In Europe, the euro-zone debt crisis has pretty much faded from headlines. The arrangements that will bail out Greece – at least for now – have been pretty much finalised. The European Central Bank has made two huge rounds of low cost 3-year loans available to European banks, and that seems to be working to assure that the eurozone financial system will be OK for several years.
In the U.S. the economic recovery has surprised with its strength since last fall, just about every economic report exceeding consensus forecasts.
In the stock market, the S&P 500 has gained a big 26% since its low on October 3.
It is true though that only those who got out of the market for its unfavorable season last summer, and then re-entered in October for the market’s traditional favourable season, have reaped meaningful gains from the rally.
For others, the rally was needed just to get the market back up to approximately where it was last April, almost no gain in 10 months (and considerable pain in the summer correction).
In addition, most of the gains from the rally were made by those quick enough to see what was coming, with the S&P 500 gaining 13% from October 3 to November 3. Since then the gains have averaged only about 2% a month.
Interestingly, October was when the outlook seemed to be at its worst. The economy had stumbled badly in the first half of the year, and as the 2nd half began, economic reports coming in for July and August were even worse. Economists were frantically slashing their forecasts. In September, Goldman Sachs cut its forecast for GDP growth to 1% for the 3rd quarter and 1.5% for the 4th quarter, while JP Morgan Chase cut its growth projection to just 1.0% for the 4th quarter, and only 0.5% for the 1st quarter of 2012.
In Europe, the debt crisis had worsened again, with Greece warning in October that it could not come up with the degree of cost-cutting demanded by the IMF, EU, and ECB in order to receive the next payment on its bailout, which was needed by early November.
Yet, with those background conditions, and the Dow and S&P 500 down 20%, and investor fear high that the market was dropping into its next bear market, the market instead began to rally.
And now, the eurozone crisis has faded into the background. The U.S. economy is showing strength that is surprising most everyone. Economists, so gloomy last October, are now raising their forecasts. Investor sentiment, so bearish last October, is now bullish and confident the rally has further to go. favourable seasonality, at least based on the ‘Sell in May and Go Away’ maxim, has another two months to run.
Shouldn’t the stock market rally be gaining momentum?
It isn’t. The Dow has made several additional new highs recently, but didn’t hold onto them, and is barely above its level of mid-February. The DJ Transportation Avg, which frequently leads the rest of the market, has possibly already rolled over into a correction, down 4% over the last four weeks. The popular small stock index, the Russell 2000, is in a similar situation, down more than 3% since early February.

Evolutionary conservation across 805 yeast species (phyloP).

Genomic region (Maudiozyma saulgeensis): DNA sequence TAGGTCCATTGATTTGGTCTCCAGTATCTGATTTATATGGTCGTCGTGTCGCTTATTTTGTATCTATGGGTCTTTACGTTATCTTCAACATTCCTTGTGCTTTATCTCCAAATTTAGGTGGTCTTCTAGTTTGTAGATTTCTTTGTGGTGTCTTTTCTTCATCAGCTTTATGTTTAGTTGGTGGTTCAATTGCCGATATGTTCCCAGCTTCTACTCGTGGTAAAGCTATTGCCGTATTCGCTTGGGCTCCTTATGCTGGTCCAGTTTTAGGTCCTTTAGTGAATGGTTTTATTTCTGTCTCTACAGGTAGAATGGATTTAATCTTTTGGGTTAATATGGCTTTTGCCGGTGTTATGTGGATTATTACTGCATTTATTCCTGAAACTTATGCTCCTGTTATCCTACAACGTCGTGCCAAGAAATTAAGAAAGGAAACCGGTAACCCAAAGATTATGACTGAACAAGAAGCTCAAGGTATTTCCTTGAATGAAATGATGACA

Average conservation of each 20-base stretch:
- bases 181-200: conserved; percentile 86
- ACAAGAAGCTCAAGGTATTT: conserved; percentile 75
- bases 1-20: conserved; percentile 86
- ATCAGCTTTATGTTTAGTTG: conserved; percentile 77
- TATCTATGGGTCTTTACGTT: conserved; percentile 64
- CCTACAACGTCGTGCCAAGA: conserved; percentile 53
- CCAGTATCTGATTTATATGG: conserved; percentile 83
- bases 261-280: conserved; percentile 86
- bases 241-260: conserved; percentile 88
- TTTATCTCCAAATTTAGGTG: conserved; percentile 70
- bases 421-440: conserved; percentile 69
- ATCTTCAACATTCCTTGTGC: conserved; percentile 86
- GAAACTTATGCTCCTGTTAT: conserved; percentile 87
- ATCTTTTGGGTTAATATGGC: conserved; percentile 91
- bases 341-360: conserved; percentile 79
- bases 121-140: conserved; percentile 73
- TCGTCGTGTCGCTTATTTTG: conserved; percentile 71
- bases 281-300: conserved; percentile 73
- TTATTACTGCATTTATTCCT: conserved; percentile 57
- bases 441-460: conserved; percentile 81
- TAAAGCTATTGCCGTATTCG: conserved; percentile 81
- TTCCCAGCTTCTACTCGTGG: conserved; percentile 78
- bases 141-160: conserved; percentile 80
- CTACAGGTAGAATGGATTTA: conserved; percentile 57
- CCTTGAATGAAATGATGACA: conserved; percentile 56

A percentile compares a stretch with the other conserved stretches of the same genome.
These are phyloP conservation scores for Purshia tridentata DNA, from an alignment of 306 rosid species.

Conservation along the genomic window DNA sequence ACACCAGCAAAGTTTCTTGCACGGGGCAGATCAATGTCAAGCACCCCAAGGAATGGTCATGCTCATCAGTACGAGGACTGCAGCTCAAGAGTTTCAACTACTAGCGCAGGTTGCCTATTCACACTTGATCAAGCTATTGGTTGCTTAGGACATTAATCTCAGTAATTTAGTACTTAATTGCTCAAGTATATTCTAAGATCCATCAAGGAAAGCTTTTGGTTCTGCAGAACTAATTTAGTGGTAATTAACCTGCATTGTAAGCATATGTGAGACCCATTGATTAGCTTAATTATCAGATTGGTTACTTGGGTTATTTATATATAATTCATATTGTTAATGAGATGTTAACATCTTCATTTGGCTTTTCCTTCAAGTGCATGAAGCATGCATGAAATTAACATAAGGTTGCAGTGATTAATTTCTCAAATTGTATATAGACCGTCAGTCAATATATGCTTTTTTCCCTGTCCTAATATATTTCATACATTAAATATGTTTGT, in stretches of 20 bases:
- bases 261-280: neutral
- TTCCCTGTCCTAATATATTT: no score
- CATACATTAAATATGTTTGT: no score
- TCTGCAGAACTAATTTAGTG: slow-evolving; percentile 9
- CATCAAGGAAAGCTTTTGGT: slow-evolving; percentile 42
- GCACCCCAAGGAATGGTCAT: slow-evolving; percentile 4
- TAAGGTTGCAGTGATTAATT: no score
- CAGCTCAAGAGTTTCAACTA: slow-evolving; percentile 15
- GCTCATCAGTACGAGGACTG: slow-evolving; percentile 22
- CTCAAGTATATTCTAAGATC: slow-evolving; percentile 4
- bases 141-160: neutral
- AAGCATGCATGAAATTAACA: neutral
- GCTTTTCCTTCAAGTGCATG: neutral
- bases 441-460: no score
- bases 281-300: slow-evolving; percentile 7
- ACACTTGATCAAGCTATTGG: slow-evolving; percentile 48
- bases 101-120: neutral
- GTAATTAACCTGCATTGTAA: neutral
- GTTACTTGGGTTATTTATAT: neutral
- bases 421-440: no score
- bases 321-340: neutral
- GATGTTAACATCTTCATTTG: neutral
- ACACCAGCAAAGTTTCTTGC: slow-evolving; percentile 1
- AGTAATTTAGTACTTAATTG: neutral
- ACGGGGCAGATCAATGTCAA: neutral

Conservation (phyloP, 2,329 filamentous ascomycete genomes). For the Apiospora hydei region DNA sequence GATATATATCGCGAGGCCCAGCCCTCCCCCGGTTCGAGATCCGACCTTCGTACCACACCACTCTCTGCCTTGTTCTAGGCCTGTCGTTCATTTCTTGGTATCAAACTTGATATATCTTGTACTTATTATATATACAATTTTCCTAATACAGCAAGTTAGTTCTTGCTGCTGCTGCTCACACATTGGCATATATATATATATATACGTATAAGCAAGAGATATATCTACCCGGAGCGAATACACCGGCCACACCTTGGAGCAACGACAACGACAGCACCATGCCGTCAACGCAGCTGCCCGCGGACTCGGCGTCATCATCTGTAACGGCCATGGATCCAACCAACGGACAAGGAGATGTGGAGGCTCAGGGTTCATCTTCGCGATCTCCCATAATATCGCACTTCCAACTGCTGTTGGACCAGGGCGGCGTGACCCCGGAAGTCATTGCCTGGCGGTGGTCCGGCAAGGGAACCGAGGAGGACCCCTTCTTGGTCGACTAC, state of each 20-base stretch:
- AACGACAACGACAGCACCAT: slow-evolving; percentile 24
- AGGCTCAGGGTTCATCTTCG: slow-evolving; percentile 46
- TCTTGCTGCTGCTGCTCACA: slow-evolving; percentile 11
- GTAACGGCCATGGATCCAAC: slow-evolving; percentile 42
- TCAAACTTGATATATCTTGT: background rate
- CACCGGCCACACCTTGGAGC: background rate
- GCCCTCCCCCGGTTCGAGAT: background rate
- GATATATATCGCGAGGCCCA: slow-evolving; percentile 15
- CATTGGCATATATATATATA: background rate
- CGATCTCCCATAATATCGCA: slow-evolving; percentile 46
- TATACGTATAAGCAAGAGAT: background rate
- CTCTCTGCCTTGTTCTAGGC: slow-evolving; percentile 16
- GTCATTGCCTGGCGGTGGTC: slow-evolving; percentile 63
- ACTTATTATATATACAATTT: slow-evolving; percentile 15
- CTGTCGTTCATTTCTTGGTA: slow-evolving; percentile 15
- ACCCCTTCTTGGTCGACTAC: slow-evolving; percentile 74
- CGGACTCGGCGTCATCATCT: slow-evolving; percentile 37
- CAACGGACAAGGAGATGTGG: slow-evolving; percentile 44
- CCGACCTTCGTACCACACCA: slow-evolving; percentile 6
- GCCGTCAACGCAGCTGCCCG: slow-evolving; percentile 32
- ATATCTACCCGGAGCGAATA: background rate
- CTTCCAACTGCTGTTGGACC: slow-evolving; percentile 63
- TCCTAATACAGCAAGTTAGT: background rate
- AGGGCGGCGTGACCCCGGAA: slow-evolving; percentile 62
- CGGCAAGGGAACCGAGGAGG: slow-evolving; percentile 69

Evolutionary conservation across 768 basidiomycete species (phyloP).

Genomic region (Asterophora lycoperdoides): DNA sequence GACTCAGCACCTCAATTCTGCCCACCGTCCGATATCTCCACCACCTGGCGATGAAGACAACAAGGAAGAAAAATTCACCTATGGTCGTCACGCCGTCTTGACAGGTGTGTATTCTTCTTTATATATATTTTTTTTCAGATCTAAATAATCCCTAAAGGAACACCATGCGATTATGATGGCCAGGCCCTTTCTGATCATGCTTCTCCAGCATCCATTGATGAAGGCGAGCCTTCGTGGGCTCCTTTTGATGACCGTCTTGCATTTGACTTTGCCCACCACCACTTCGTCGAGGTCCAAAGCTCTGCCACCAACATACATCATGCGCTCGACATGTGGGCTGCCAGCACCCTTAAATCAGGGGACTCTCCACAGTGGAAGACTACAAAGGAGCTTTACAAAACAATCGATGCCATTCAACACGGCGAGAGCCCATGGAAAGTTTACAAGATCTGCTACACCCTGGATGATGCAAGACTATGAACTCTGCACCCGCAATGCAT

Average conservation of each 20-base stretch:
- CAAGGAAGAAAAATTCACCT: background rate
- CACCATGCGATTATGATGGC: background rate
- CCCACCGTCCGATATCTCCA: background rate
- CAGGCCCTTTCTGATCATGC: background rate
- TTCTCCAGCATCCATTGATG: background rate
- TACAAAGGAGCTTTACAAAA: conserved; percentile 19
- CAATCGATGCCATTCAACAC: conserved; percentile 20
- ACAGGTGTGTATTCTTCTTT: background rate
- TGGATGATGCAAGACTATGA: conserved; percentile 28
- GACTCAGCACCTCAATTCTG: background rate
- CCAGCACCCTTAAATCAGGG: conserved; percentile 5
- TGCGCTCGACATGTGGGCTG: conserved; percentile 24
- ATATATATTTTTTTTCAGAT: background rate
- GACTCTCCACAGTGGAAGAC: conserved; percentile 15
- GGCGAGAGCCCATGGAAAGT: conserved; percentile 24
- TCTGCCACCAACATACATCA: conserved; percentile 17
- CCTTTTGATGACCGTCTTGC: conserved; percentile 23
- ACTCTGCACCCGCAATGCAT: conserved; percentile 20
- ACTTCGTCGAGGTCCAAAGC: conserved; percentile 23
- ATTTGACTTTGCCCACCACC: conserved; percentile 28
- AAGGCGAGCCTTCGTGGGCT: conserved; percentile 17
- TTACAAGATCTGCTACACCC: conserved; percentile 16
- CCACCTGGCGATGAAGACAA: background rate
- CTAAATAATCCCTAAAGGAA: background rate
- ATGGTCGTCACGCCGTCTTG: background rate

So is the market saying this is as good as it’s going to get for a while?
It could be.
As hedge fund Comstock Partners noted this week in explaining its opinion that “downside risks are now far greater than upside potential again”, over the last 60 years household debt averaged 55% of GDP. It had surged up to an unsustainable 99% of GDP by 2008, as consumers borrowed and spent like never before. Households have been trying to pay off that record debt since the financial collapse. But they have a long way to go to get back to normal levels that would support spending at a pace needed for a sustained recovery, since the percentage of household debt to GDP is so far down only to 88%. Coupled with the still high level of unemployment, that does not bode well for consumer spending to pick up in any sustainable way just yet. And consumer spending accounts for 65% of GDP.
As if to support the concern that the economic recovery may stumble again, there have been a string of unexpected negative reports recently. Durable Goods Orders fell an unexpected 4.0% in January, after rising 3.2% in December. The national ISM Mfg Index unexpectedly declined in February, to 52.4 from 54.1 in January. Construction Spending unexpectedly slipped in January versus the consensus forecast of economists for another increase.
Meanwhile, in the eurozone, Greece and Italy no sooner seemed to be out of the woods when Spain warned Friday morning that it will miss the deficit targets it promised the EU for 2012.
Perhaps the market is worried that this will be as good as it gets for a while.
So, could the market’s favourable season perhaps end early this year? It’s happened before.
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